"Historically, if a black person is thrust into a white universe, it is inevitable that the white people will become a better person," says Thomas Cripps, author of "Making Movies Black: The Hollywood Message Movie from World War II to the Civil Rights Era" and other books on African American cinema. "Sidney Poitier spent his whole career in this position. Sidney actually carried the cross for Jesus in 'The Greatest Story Ever Told.'"

In 1943 alone, black men became the moral conscience of white characters in four World War II movies: "Sahara, " "Bataan," "Crash Dive" and "Life Boat." Cripps is especially fond of the example set by actor Rex Ingram in "Sahara," the tale of a tank full of men lost in the desert. "When they decide to get rid of somebody so the rest can survive, who stands up and says, 'We either all live or we all die together'? Ingram. The black man becomes the spokesman for Western democracy."

Like Ingram's soldier and Queen Latifah's salty soul sister, many black exemplars don't have halos, but they still work miracles. Her Highness's performance "is especially unusual because most of these characters are male," says Jacqueline Bobo, chair of women's studies at the University of California at Santa Barbara. "When women do show up, they end up in exoticized roles like Halle Berry's in 'Monsters Ball.'"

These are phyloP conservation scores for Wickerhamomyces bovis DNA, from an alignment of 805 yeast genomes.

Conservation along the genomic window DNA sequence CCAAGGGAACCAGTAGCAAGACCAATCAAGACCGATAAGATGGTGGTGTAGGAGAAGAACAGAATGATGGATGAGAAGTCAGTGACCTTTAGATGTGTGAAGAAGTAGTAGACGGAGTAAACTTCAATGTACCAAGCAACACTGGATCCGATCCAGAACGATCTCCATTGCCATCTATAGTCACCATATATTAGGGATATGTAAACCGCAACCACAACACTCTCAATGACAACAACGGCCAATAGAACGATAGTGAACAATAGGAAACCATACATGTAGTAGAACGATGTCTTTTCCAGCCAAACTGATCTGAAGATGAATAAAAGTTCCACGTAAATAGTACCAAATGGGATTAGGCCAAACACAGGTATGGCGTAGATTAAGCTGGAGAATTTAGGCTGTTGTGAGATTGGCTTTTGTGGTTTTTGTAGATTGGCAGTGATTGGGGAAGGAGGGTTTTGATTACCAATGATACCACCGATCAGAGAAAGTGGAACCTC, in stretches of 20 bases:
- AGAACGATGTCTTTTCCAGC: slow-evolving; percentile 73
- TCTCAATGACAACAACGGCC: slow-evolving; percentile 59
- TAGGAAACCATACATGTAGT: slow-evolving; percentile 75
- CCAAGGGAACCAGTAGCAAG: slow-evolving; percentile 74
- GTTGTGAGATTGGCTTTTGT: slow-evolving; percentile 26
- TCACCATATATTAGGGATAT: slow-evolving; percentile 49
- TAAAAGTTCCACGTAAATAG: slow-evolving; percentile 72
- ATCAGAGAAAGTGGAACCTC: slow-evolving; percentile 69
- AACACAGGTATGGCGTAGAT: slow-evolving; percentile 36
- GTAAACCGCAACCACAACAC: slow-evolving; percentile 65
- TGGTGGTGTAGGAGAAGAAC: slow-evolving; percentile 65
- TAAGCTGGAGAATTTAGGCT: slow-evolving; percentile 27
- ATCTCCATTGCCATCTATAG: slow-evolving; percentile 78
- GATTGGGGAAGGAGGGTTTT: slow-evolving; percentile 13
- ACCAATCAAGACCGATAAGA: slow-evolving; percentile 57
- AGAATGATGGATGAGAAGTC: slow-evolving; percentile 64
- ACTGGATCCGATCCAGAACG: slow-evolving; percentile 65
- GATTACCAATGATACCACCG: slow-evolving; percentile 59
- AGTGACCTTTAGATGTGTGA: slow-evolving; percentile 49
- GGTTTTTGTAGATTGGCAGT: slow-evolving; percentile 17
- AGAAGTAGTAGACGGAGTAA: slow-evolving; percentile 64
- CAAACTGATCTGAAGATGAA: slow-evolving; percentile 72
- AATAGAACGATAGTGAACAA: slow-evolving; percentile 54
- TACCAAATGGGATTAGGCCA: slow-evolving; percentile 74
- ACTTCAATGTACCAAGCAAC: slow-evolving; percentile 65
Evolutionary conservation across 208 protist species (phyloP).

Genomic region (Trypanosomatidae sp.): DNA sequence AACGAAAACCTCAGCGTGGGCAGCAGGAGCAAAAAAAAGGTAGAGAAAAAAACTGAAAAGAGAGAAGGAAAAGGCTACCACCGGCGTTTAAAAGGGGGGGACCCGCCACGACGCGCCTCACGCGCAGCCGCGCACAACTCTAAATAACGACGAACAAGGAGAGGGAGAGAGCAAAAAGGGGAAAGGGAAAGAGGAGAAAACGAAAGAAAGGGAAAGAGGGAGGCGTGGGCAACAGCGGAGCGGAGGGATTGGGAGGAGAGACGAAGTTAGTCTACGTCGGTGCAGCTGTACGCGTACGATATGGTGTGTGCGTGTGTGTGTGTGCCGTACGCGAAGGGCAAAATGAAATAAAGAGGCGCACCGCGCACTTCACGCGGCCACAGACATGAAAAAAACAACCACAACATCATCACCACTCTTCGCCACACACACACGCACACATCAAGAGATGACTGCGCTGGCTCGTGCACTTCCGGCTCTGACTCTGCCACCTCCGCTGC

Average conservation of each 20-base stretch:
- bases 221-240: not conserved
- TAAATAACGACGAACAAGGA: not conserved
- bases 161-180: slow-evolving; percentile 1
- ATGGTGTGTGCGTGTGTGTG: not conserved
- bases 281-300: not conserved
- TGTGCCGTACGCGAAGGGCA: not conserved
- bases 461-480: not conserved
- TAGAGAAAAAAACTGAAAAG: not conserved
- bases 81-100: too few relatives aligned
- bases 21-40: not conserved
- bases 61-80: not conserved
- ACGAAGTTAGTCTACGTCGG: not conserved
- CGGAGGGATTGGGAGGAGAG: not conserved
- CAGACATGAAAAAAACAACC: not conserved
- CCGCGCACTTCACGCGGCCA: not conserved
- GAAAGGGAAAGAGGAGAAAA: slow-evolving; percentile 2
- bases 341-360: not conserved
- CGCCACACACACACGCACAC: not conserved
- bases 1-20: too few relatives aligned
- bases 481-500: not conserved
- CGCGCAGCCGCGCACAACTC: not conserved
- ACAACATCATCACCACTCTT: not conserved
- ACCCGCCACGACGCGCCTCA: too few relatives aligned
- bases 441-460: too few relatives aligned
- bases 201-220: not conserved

Cedric Robinson, author of "Black Marxism" and a colleague of Bobo's at UCSB, says, "Males, more problematic in the American imagination, have become ghostly. The black male simply orbits above the history of white supremacy. He has no roots, no grounding. In that context, black anger has no legitimacy, no real justification. The only real characters are white. Blacks are kind of like Tonto, whose name meant fool."

Audiences – black and white – seem to be accepting of these one-note roles, judging by the financial success of "Bringing Down the House," which brought in about $130 million, and "Bruce Almighty," which has raked in $149 million and was ranked No. 2 at the box office.

nd yet other viewers and most critics were appalled by the extreme odd-couple comedy "Bringing Down the House," in which Charlene (Latifah), an obnoxious escaped con, invades the staid bourgeois universe of Peter (Martin), the uptight suburbanite.

Charlene not only shows Peter how to jump, jive and pleasure a woman, but teaches his son to read (a nudie magazine piques the tyke's interest), saves his daughter from a date-rapist and then reunites him with his estranged wife. And she does it all while pretending to be Peter's maid.

"If you were to say to the average person playing God was representative of a stereotype, you would get a curious look," Boyd says. "People are uninformed. They see a black man playing God and that's a good thing. The same principle is at work when it comes to 'Bringing Down the House.' People know she had a hand in creating the movie, so everything must be okay. White people and black people are getting along and having fun. Isn't that great?”